With 65 employees and 2,200+ customers in 100+ countries, Algolia powers search on some of the world’s top media (Medium, Periscope, Twitch), eCommerce (LVMH, Calvin Klein, Arcteryx) & enterprise (Front, Aftership, Meta) apps. While some customers integrate it directly into their Zendesk help center or their Shopify store, others access the API directly for more customized implementations, making the use cases for the product pretty broad.
After implementing Algolia on David Skok’s SaaS blog forEntrepreneurs, the improved search experience helps readers access the most relevant content, faster. We recently sat down with Gaetan Gachet, VP of Sales, to learn more about the company and how they built a flexible sales process that works with the many types of customers they sell to.
What was the state of sales when you joined Algolia in 2013?
Gaetan: When I joined, Algolia was just Nicolas & Julien (the founders) and our VP of Engineering Sylvain, who joined a few weeks before me. We were selling to friends and a few other clients, including SocialCam. We had about 4k in MRR.
The team was all engineers and we talked about the product from a technical perspective, which is not very compelling for potential customers. I began to develop our strategy around the product and messaging and focused on understanding everything about the product to be able to pitch the technical aspects in a way that is accessible.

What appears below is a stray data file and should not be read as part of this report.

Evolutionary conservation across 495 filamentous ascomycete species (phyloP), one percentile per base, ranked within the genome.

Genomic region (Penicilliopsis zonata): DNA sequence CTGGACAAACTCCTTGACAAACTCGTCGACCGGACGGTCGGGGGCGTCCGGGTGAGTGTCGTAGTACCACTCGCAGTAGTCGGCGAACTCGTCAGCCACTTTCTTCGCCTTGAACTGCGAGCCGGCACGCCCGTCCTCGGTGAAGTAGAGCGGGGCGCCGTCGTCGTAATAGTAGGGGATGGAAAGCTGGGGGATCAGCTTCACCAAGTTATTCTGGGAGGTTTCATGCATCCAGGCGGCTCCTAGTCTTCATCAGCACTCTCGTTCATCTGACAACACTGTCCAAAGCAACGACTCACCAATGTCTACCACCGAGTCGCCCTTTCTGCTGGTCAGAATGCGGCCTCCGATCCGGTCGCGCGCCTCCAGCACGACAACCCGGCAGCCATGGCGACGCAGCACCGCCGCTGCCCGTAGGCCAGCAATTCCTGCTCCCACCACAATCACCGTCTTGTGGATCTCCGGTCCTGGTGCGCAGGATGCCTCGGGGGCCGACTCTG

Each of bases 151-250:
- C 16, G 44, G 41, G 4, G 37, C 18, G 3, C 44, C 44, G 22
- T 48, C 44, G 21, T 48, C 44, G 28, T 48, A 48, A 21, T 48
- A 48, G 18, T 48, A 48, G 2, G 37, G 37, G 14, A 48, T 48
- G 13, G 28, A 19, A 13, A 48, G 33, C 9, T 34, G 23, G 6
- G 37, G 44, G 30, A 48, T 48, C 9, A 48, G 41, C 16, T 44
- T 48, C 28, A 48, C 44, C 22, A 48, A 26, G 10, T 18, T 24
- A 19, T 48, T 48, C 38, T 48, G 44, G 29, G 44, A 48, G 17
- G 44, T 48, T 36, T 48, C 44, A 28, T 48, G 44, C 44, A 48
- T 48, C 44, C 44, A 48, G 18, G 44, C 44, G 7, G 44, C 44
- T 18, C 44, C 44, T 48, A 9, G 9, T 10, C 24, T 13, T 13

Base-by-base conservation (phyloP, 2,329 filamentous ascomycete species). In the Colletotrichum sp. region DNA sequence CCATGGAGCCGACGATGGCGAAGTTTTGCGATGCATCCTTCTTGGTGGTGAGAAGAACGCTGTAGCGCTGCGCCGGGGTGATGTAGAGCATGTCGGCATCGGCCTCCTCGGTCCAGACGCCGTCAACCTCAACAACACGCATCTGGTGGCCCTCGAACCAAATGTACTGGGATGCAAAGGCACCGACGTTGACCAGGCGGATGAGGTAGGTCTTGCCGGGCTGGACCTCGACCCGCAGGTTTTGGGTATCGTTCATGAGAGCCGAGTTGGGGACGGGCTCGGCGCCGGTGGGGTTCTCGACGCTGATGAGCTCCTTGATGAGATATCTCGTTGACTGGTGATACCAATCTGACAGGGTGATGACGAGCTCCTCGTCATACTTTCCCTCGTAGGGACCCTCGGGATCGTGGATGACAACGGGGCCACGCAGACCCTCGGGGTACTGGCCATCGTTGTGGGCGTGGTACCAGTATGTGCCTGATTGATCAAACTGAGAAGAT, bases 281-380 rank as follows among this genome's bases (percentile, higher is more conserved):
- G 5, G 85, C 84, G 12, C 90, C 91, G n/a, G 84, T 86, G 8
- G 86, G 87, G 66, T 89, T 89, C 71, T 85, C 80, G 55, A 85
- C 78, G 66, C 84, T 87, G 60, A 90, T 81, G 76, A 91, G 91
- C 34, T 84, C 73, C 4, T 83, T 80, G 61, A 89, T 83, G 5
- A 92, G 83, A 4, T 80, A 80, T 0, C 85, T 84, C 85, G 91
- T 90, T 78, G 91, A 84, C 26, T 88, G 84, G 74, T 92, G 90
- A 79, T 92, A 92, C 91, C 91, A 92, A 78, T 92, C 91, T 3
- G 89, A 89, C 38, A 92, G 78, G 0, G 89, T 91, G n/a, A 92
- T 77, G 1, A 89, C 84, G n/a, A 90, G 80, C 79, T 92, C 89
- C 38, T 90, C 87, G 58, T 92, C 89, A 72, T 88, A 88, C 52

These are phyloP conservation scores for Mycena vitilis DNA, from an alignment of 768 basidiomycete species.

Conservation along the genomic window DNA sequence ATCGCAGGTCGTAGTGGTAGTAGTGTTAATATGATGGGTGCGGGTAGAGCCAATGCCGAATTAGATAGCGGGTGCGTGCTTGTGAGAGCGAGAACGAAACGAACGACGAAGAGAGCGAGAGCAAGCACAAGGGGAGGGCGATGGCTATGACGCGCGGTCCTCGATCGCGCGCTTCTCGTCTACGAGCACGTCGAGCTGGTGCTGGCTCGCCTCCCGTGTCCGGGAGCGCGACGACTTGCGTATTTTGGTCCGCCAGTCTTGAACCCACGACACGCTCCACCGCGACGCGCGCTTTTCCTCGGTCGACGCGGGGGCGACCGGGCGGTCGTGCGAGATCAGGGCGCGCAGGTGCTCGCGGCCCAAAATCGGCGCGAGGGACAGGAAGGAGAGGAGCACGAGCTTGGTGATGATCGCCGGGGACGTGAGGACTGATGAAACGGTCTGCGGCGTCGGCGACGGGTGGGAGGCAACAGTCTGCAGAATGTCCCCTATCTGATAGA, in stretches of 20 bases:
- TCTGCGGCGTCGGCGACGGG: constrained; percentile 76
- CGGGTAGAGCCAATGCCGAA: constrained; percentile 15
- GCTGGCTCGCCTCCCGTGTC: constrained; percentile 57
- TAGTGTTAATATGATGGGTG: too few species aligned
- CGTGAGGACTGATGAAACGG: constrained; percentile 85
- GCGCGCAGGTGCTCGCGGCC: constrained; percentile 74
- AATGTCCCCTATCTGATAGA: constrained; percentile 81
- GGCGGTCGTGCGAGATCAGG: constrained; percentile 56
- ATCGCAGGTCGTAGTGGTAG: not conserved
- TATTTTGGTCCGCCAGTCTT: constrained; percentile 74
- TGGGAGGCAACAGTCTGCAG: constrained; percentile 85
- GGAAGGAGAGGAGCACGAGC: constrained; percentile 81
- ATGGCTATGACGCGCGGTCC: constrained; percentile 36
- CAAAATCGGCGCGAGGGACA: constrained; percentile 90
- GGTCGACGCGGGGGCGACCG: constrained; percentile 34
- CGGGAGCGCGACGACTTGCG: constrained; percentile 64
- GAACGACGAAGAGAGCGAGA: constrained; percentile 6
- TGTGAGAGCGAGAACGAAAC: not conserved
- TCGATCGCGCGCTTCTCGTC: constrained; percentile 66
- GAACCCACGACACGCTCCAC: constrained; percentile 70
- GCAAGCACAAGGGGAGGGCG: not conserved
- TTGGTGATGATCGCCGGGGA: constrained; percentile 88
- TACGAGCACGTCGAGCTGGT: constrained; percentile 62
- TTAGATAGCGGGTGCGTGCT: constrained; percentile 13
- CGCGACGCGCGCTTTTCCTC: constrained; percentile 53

Was there a typical type of customer you saw coming in initially?
Gaetan: Initially we saw a lot of e-commerce players, which made a lot of sense because that’s the industry for which the search engine is the most connected to revenue.
The second most common segment was media — one of our first users was Product Hunt. The value of a media website is in the amount of content they offer and how fast people can reach it. As their user base grows, more content is needed to satisfy each user. But, as more content is created, it becomes harder to filter it and surface the most relevant results for a particular user.
While website traffic might be growing, user experience is actually declining. A really good search engine solves this: as the user starts typing, Algolia immediately connects them with the <1% of content they’re actually interested in, filtering out the noise in milliseconds. For the media segment, we connect users to the tip of the iceberg that really interests them as fast as possible. They don’t even see what’s under the surface that isn’t relevant.
How did you think about sales needs and scaling the team as you started to close more deals?
Gaetan: When selling an API, customers often know a lot and may even be more techie than we are. Acting like a know-it-all doesn’t work. We always ask lots of questions, build credibility and guide people toward the best way to use the API. We’re selling a toolbox that can be used in many different ways.